Well! His reaction was comical. Why would I want to retire? Why did you ask me today, of all questions? I just received a letter from some corporation asking if I intend to sell my practice and retire soon. What would I do in retirement? I’d have to see my wife 24/7 – she’d have so many jobs for me to do around the house and garden. No, no, no, definitely do not want to retire. I would want to work a few days at the very least.
I replied, knowing he loves to travel – don’t you want to travel to somewhere that you can stay longer than two weeks or a month? Say, stay for 3 months and explore in a more leisurely manner?
His eyes lit up. Hang on, he says. He left the room and came back with his iPad. Here, let me show you some photos of when I was in the Serengeti a few years ago. I would absolutely love to stay for 3 months here.
And the photos were gorgeous … he was on a trip that followed the migration of wildbeests – every night, they stayed in 5 star accommodations and by day, they followed the animals.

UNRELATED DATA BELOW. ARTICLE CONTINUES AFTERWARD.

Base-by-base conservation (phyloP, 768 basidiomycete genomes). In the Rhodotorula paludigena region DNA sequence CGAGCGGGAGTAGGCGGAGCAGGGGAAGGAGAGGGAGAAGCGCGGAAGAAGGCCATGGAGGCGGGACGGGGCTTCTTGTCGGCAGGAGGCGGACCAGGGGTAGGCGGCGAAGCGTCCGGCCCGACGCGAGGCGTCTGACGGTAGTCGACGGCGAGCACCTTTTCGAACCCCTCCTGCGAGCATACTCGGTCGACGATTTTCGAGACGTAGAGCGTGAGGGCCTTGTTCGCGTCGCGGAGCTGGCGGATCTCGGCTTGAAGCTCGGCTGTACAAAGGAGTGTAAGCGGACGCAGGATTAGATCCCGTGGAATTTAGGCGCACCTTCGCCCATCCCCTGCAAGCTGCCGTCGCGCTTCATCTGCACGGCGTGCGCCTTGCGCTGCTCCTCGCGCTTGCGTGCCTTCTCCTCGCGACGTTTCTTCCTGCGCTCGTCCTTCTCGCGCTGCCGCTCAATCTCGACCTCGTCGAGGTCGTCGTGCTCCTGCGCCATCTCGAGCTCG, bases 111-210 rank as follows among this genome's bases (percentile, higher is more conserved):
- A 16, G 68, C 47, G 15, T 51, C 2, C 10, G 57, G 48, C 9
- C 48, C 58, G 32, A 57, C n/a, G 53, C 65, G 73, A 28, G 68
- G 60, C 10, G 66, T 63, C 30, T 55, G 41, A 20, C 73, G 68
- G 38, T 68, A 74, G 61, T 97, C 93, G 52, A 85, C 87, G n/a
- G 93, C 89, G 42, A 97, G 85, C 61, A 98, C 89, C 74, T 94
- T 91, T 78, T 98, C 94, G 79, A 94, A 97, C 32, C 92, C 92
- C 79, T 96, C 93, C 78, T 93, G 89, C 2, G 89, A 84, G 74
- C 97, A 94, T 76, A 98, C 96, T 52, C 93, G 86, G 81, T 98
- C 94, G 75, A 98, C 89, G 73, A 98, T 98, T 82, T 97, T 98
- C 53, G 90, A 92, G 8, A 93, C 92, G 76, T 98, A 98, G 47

Going to Africa on a safari to see these animals in their habitat was on my to-do list for retirement too. So this was handy – more info to file away to that part of the brain that deals with future retirement.
Retirement? Yes, yes, yes!!!
Immediately after this discussion, I was off to visit Frogdancer Jones in her Best House in Melbourne. We’d only met in person once, in 2019 at the Playing with Fire documentary in Camberwell.
And since I’d basically asked to tag along on her Antarctica trip, I thought it’d be a good idea to get to know one another in person.
We got along like a house on fire and didn’t sop talking for hours. Phew! I think we’ll be fine in a cabin on a boat to and from Antarctica 🙂
What really struck me was the stark contrast between my optometrist’s abject horror at the thought of retirement and FDJ’s obvious delight at being newly retired.
She was rested, napping whenever she wanted and has read 20+ books (it’s only March!), discovered new programs to watch on Netflix and Stan, renovated her en suite ….
She generously fed me delicious gnocchi made from home grown potatoes in a tomato and basil sauce – yes, all grown from the back garden.